Eric Butlre
Cleveland, Ohio
July 16, 2015
To Maurice
I am sure that your local rabbi would say kaddish for you, I suggest you speak to him about that. Additionally, there are organizations which say kaddish for people who don't have whom to say it for them. You can find out more about that at this link, please feel free to contact us for assistance at any time.
Mrs. Chana Benjaminson
chabadone.org
July 15, 2015
Kaddish
All I know is I have no-one to say the Kaddish for me, and that worries me. I did say it for my father for 11 months, so I was told that will save my soul to. I hope so, and I hope the Almighty understands and says "he said Kaddish for his father for 11 months, so he gets a pass."
Maurice H Bank
Clovis, CA
April 12, 2015
Donating Organs
I have a new question...
What about donating our Organs - are we allowed? To me it's a great Mitzvah to help another live, in in fact possibly many others live a better life. And then if we are allowed - the body is then not all together obviously, so what about that?
Lezlie
SAn Diego
March 18, 2015
Creamation for Jewish people
1st would love to hear the answer to Horace's question.
Great info and suggestion, however I have a different scenario: I am Jewish - my Husband is not, and so knows even less of all that needs to be done than I do. No Family to help as my immediate Family is on another Coast - so also - the likeliness of anyone visiting my Site is slim., esp. since my Husb. does not believe that is where we remember people.
If we follow the next day Burial rule, then no way my Family would be able to even get there for that - if they even could, depending on how old we all are! Then - the money is another added issue. And w/ that in mind - I am certainly not going to request being sent back to my home town where some Family is buried.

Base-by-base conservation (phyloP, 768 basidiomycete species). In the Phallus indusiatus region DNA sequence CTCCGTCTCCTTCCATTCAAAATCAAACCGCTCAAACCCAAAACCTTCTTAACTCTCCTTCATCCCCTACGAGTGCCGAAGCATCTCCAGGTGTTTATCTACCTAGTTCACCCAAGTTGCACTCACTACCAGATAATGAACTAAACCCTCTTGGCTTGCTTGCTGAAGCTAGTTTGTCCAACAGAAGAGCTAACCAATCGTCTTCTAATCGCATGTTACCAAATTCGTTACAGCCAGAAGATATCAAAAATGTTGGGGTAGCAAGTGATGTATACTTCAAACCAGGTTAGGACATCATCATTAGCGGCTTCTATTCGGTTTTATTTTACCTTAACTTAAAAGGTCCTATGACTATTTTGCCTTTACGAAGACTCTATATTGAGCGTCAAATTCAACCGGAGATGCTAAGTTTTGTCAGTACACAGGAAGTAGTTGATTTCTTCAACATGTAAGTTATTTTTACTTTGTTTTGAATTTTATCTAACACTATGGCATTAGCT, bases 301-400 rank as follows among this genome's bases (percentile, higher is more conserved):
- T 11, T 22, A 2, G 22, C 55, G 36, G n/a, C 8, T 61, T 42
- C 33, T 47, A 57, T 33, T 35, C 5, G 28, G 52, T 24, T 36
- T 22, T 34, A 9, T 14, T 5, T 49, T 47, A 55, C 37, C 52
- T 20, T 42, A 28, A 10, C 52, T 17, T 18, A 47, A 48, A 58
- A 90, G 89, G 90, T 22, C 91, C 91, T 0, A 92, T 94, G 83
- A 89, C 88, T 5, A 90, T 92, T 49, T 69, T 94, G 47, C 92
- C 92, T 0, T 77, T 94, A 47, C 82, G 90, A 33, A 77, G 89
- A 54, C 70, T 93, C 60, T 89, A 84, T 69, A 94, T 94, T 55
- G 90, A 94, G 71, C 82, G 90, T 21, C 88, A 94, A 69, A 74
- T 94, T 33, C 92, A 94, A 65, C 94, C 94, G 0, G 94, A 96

AND anyway - I would much prefer to get buried (ashes) where I want - not in some random plot somewhere. So as long as we are still getting buried/going back to the earth - what is the harm in that?
Lezlie(Yafah) Ely
San Diego
March 17, 2015
Environtmental
This is why we have a Torah

Without the Torah, we're in the dark with so many moral dilemans We often have competing values and do not know which takes precedence. The Torah, however, serves as our manual. Coming from the the word OR, meaning light in Hebrew, Torah is like that flashlight that shows us where to turn in an otherwise dark world.

The very same author of Torah is also the author of creation. G-d understands these factors but nonetheless tells us that despite what may seem like a good reason to us, the correct place to be buried is the ground. This is important for both body and soul, good for us physically as well as spiritually.

The eteneral Torah is why we're still here as a people thousands of years later. And it continues to guide us...
Rabbi Yisroel Cotlar for Chabad.org